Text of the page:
S. sylvatica seems to respond positively to burning. In an experiment by Greenberg (2003), and he noted that the percent cover of S. sylvatica was highest 16 months after a May burn.[12] Additionally, populations have been known to persist through repeated annual burns.[13][14]


S. sylvatica has been observed to host pollinators such as Perdita obscurata (family Andrenidae). The seeds of S. sylvatica contain elaiosomes and have been found in middens of Florida harvester ants, Pogonomyrmex badius.[5]

Conservation, cultivation, and restoration

Cultural use

Historically, the plant's roots were mashed and boiled and given to native women after giving birth, and it was used to treat menstrual irregularity. In the south, it was used to treat constipation and induce vomiting. It was also used as a treatment for syphilis, skin diseases, pulmonary issues, and liver problems.[15] This species should be used with caution, as cyanide has been detected within the plant.[16]

Photo Gallery

References and notes

  1. Weakley, A.S. 2015. Flora of the southern and mid-atlantic states. Working Draf of 21 May 2015. University of North Carolina at Chapel Hill, Chapel Hill, North Carolina.
  2. 2.0 2.1 Radford, Albert E., Harry E. Ahles, and C. Ritchie Bell. Manual of the Vascular Flora of the Carolinas. 1964, 1968. The University of North Carolina Press. 667. Print.
  3. 3.0 3.1 Diaz-Toribio, M.H. and F. E. Putz 2021. Underground carbohydrate stores and storage organs in fire-maintained longleaf pine savannas in Florida, USA. American Journal of Botany 108: 432-442.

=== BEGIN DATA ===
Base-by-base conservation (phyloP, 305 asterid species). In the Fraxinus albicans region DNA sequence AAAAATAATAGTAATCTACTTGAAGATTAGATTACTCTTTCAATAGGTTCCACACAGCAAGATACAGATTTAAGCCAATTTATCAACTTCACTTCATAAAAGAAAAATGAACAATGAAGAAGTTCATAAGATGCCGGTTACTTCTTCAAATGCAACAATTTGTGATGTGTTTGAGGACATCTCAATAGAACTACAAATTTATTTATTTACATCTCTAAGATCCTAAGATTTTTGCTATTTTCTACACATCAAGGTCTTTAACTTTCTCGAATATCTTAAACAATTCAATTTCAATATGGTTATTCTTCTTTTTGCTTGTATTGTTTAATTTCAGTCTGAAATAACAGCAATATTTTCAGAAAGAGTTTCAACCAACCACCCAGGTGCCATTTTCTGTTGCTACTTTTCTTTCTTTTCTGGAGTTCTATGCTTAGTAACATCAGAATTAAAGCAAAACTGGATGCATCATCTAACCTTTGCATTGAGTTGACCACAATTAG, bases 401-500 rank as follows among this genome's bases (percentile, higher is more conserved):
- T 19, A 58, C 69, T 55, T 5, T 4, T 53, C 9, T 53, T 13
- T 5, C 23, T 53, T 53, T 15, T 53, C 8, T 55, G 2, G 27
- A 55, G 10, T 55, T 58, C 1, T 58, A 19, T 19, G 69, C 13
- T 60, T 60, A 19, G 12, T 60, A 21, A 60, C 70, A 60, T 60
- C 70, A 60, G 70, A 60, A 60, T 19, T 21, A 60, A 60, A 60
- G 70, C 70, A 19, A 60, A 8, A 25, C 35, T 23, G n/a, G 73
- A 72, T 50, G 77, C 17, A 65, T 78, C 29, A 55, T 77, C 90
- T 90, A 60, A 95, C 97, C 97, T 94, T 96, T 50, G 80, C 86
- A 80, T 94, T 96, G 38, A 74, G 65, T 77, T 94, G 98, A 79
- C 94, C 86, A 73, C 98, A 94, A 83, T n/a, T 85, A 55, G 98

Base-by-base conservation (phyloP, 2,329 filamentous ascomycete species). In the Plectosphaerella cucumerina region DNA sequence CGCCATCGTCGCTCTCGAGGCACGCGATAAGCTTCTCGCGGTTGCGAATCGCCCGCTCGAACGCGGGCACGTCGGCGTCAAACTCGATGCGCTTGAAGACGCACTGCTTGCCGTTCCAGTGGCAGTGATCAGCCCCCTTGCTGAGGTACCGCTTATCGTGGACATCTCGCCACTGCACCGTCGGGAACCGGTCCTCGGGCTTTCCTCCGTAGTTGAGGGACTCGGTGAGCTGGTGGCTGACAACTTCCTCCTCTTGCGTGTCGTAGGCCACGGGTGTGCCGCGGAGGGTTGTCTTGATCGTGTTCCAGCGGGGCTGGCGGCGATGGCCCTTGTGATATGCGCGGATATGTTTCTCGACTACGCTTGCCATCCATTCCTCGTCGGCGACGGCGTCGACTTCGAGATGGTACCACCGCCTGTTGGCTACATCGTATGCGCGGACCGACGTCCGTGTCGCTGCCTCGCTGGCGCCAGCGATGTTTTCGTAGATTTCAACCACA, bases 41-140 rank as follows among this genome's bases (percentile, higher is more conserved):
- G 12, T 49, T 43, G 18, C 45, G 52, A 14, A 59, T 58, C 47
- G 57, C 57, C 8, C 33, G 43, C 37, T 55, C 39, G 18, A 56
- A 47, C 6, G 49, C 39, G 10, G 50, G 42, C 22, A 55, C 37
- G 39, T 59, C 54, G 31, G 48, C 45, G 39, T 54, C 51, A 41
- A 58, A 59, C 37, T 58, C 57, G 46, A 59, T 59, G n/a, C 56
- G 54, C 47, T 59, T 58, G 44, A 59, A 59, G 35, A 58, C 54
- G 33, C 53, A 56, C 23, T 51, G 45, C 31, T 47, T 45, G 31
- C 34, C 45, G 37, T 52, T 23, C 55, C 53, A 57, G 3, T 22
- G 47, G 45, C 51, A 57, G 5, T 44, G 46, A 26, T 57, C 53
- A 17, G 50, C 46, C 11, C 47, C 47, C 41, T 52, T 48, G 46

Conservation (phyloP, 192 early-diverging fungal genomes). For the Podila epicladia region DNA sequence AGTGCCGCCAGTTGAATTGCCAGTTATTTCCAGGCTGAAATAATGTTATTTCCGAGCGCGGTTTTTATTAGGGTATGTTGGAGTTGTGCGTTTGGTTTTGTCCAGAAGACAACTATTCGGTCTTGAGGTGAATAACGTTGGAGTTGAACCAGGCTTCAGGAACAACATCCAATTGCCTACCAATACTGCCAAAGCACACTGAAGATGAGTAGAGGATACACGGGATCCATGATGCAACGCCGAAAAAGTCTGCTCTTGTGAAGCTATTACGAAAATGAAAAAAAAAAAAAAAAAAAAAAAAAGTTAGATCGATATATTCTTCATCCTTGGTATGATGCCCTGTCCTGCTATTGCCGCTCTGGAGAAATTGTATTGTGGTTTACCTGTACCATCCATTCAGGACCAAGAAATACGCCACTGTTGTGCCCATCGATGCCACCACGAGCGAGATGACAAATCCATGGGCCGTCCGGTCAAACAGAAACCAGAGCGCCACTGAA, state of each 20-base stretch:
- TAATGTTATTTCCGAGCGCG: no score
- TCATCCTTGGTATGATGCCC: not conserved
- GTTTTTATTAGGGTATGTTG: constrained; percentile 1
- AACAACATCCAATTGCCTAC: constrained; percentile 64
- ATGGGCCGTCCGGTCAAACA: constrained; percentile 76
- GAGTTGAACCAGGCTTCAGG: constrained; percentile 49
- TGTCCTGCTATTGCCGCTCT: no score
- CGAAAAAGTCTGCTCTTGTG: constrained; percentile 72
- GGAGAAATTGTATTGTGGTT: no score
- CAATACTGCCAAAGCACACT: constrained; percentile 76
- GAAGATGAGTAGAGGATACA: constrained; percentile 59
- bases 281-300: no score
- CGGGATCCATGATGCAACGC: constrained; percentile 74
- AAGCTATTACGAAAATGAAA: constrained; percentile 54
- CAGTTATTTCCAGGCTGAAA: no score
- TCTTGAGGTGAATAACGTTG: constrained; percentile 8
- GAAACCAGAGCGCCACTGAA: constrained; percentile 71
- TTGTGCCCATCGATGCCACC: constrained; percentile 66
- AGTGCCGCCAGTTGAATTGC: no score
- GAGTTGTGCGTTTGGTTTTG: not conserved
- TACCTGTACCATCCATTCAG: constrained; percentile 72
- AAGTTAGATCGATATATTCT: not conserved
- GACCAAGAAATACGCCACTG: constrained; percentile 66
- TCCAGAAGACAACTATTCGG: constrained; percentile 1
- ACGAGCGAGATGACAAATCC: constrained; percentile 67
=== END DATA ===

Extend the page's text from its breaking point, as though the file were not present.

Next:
4. Sorrie, B. A. and A. S. Weakley 2001. Coastal Plain valcular plant endemics: Phytogeographic patterns. Castanea 66: 50-82.
  5. 5.0 5.1 5.2 Stamp, N. E. and J. R. Lucas. 1990. Spatial patterns and dispersal distances of explosively dispersing plants in Florida sandhill vegetation. Journal of Ecology 78:589-600.
  6. Moore, W. H., B. F. Swindel and W. S. Terry. 1982. Vegetative response to prescribed fire in a north Florida flatwoods forest. Journal of Range Management 35:386-389.
  7. Moore, W.H., B.F. Swindel, and W.S. Terry. (1982). Vegetative Response to Clearcutting and Chopping in a North Florida Flatwoods Forest. Journal of Range Management 35(2):214-218.
  8. Carr, S.C., K.M. Robertson, and R.K. Peet. 2010. A vegetation classification of fire-dependent pinelands of Florida. Castanea 75:153-189.
  9. Nelson, G. PanFlora: Plant data for the eastern United States with emphasis on the Southeastern Coastal Plains, Florida, and the Florida Panhandle. Accessed: 14 DEC 2016
  10. Kirkman, L. Katherine. Unpublished database of seed dispersal mode of plants found in Coastal Plain longleaf pine-grasslands of the Jones Ecological Research Center, Georgia.
  11. Cumberland, M.S. and Kirkman, L.K. 2013. The effects of the red imported fire ant on seed fate in the longleaf pine ecosystem. Springer Science+Business Media Dordrecht. Plant Ecol 214: 717-724.
  12. Greenberg, C. H. 2003. Vegetation recovery and stand structure following a prescribed stand-replacement burn in sand pine scrub. Natural Areas Journal 23:141-151.
  13. Robertson, K.M. Unpublished data collected from Pebble Hill Fire Plots, Pebble Hill Plantation, Thomasville, Georgia.
  14. Platt, W.J., R. Carter, G. Nelson, W. Baker, S. Hermann, J. Kane, L. Anderson, M. Smith, K. Robertson. 2021. Unpublished species list of Wade Tract old-growth longleaf pine savanna, Thomasville, Georgia.
  15. Korchmal, Arnold & Connie. 1973. A Guide to the Medicinal Plants of the United States. The New York Times Book Company, New York.
  16. Burrows, G.E., Tyrl, R.J. 2001. Toxic Plants of North America. Iowa State Press.